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The Water Project: Ikoli Community 3 -  At The Spring
The Water Project: Ikoli Community 3 -  Carrying Water
The Water Project: Ikoli Community 3 -  Carrying Water
The Water Project: Ikoli Community 3 -  Collecting Water
The Water Project: Ikoli Community 3 -  Fetching Water
The Water Project: Ikoli Community 3 -  Fetching Water
The Water Project: Ikoli Community 3 -  Fetching Water
The Water Project: Ikoli Community 3 -  Fetching Water
The Water Project: Ikoli Community 3 -  Gift Fetching Water
The Water Project: Ikoli Community 3 -  Gift Fetching Water
The Water Project: Ikoli Community 3 -  Happy Community Members
The Water Project: Ikoli Community 3 -  Happy Community Members
The Water Project: Ikoli Community 3 -  People Wash Their Hands
The Water Project: Ikoli Community 3 -  People Wash Their Hands
The Water Project: Ikoli Community 3 -  People Wash Their Hands
The Water Project: Ikoli Community 3 -  Posing At The Spring
The Water Project: Ikoli Community 3 -  Posing At The Spring
The Water Project: Ikoli Community 3 -  Posing At The Water Point
The Water Project: Ikoli Community 3 -  Posing At Water Point
The Water Project: Ikoli Community 3 -  Posing At Water Point
The Water Project: Ikoli Community 3 -  Posing Water
The Water Project: Ikoli Community 3 -  Water Celebration
The Water Project: Ikoli Community 3 -  Site Measurement
The Water Project: Ikoli Community 3 -  Excavation
The Water Project: Ikoli Community 3 -  Excavation
The Water Project: Ikoli Community 3 -  Diversion Channel Opening
The Water Project: Ikoli Community 3 -  Plastic Sheet
The Water Project: Ikoli Community 3 -  Chicken Wire
The Water Project: Ikoli Community 3 -  Concrete Mix
The Water Project: Ikoli Community 3 -  Slab Marking
The Water Project: Ikoli Community 3 -  Brick Setting
The Water Project: Ikoli Community 3 -  Brick Setting
The Water Project: Ikoli Community 3 -  Brick Setting
The Water Project: Ikoli Community 3 -  Wall Construction
The Water Project: Ikoli Community 3 -  Wall Construction
The Water Project: Ikoli Community 3 -  Wall Construction
The Water Project: Ikoli Community 3 -  Wall Construction
The Water Project: Ikoli Community 3 -  Discharge Pipe Setting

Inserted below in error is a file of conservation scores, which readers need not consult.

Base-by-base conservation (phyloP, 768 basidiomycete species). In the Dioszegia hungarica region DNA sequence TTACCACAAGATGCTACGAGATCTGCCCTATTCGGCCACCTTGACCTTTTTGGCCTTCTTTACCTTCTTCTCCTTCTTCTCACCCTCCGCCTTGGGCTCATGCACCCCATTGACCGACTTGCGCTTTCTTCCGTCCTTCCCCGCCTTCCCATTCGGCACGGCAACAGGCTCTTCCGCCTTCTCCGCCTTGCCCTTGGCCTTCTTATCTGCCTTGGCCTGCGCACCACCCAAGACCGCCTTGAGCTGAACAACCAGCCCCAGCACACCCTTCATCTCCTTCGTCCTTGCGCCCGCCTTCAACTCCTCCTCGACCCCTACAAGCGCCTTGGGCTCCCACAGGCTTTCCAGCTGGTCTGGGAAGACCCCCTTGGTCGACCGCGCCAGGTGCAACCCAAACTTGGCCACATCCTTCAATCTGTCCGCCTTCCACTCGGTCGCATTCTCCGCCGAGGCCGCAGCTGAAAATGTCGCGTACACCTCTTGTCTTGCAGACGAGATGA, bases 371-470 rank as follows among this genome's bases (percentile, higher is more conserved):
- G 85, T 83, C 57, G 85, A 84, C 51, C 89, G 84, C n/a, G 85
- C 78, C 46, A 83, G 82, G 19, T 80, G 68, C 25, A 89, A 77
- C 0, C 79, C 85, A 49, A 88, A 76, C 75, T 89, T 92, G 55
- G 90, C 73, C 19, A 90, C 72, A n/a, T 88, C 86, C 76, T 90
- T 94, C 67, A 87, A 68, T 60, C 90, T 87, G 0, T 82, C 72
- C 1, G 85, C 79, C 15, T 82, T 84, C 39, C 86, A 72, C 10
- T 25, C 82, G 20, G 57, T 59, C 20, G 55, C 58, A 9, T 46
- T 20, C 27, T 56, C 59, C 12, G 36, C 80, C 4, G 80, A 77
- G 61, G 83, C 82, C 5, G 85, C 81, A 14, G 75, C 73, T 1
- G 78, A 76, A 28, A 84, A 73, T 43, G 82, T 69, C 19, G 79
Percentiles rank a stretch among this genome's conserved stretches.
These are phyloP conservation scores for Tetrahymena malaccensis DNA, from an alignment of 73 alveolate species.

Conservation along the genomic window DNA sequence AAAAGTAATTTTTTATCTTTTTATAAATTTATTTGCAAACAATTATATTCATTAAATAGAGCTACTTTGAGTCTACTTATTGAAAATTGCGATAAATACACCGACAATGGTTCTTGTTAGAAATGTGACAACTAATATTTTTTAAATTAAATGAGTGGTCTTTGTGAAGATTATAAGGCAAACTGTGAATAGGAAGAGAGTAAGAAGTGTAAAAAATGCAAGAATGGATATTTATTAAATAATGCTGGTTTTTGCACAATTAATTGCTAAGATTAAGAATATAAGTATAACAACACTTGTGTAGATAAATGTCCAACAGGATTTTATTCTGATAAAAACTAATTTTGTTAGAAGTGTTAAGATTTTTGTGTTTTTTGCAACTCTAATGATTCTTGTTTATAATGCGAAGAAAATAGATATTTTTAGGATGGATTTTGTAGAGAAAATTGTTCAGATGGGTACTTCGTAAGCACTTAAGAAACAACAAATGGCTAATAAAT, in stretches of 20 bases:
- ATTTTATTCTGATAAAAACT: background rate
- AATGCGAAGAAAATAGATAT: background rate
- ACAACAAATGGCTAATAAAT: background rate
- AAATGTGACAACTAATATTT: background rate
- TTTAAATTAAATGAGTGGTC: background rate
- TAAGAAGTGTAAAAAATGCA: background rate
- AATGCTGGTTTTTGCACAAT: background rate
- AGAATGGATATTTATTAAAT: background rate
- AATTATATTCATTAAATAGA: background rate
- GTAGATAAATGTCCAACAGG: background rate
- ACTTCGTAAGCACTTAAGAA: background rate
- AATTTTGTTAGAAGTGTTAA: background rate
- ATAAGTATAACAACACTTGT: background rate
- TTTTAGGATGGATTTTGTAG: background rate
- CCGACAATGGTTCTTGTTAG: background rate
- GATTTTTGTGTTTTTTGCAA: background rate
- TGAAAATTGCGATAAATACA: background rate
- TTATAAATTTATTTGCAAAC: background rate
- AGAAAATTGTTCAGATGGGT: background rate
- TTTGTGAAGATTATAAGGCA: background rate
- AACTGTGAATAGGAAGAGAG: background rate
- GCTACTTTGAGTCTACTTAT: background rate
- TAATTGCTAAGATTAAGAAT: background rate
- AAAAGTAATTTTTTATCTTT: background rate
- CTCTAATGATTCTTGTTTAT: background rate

The Water Project: Ikoli Community 3 -  Discharge Pipe Setting
The Water Project: Ikoli Community 3 -  Discharge Pipe Setting
The Water Project: Ikoli Community 3 -  Stair Construction
The Water Project: Ikoli Community 3 -  Stone Pitching
The Water Project: Ikoli Community 3 -  Stone Pitching
The Water Project: Ikoli Community 3 -  Large Rocks
The Water Project: Ikoli Community 3 -  Large Rocks
The Water Project: Ikoli Community 3 -  Large Rocks
The Water Project: Ikoli Community 3 -  Plastic
The Water Project: Ikoli Community 3 -  Plastic
The Water Project: Ikoli Community 3 -  Soil Cover
The Water Project: Ikoli Community 3 -  Grass Planting
The Water Project: Ikoli Community 3 -  Barbed Wire
The Water Project: Ikoli Community 3 -  Fencing
The Water Project: Ikoli Community 3 -  Fencing
The Water Project: Ikoli Community 3 -  Water Flowing
The Water Project: Ikoli Community 3 -  Staying Safe
The Water Project: Ikoli Community 3 -  Enlightened Community
The Water Project: Ikoli Community 3 -  Grace Mateche
The Water Project: Ikoli Community 3 -  Grace Mateche
The Water Project: Ikoli Community 3 -  Handwashing
The Water Project: Ikoli Community 3 -  Handwashing
The Water Project: Ikoli Community 3 -  Handwashing
The Water Project: Ikoli Community 3 -  Oral Hygiene
The Water Project: Ikoli Community 3 -  Oral Hygiene
The Water Project: Ikoli Community 3 -  Oral Hygiene
The Water Project: Ikoli Community 3 -  Reuben Mikalo
The Water Project: Ikoli Community 3 -  Reuben Mikalo
The Water Project: Ikoli Community 3 -  Shelvine Barasa
The Water Project: Ikoli Community 3 -  Soap Making
The Water Project: Ikoli Community 3 -  Soapmaking
The Water Project: Ikoli Community 3 -  Soapmaking
The Water Project: Ikoli Community 3 -  Springs Leadership
The Water Project: Ikoli Community 3 -  Training
The Water Project: Ikoli Community 3 -  Training
The Water Project: Ikoli Community 3 -  Training Participant
The Water Project: Ikoli Community 3 -  Training Venue
The Water Project: Ikoli Community 3 -  Water Storage
The Water Project: Ikoli Community 3 -  Water Storage Containers
The Water Project: Ikoli Community 3 -  Sugercane Plantation
The Water Project: Ikoli Community 3 -  Storage Containers
The Water Project: Ikoli Community 3 -  Storage Containers
The Water Project: Ikoli Community 3 -  Plaiting Hair
The Water Project: Ikoli Community 3 -  Outside The Toilet
The Water Project: Ikoli Community 3 -  Outside The Kitchen
The Water Project: Ikoli Community 3 -  Outside The Bathroom
The Water Project: Ikoli Community 3 -  Mr Luvonga
The Water Project: Ikoli Community 3 -  Mr Luvonga Carrying Water
The Water Project: Ikoli Community 3 -  Mr Luvonga
The Water Project: Ikoli Community 3 -  Latrine
The Water Project: Ikoli Community 3 -  Landscape
The Water Project: Ikoli Community 3 -  Landscape
The Water Project: Ikoli Community 3 -  Joseph K
The Water Project: Ikoli Community 3 -  Inside The Kitchen
The Water Project: Ikoli Community 3 -  Inside The Kitchen
The Water Project: Ikoli Community 3 -  Homestead
The Water Project: Ikoli Community 3 -  Home
The Water Project: Ikoli Community 3 -  Family Outside Their Home
The Water Project: Ikoli Community 3 -  Dogs Kennel
The Water Project: Ikoli Community 3 -  Dish Rack
The Water Project: Ikoli Community 3 -  Dish Rack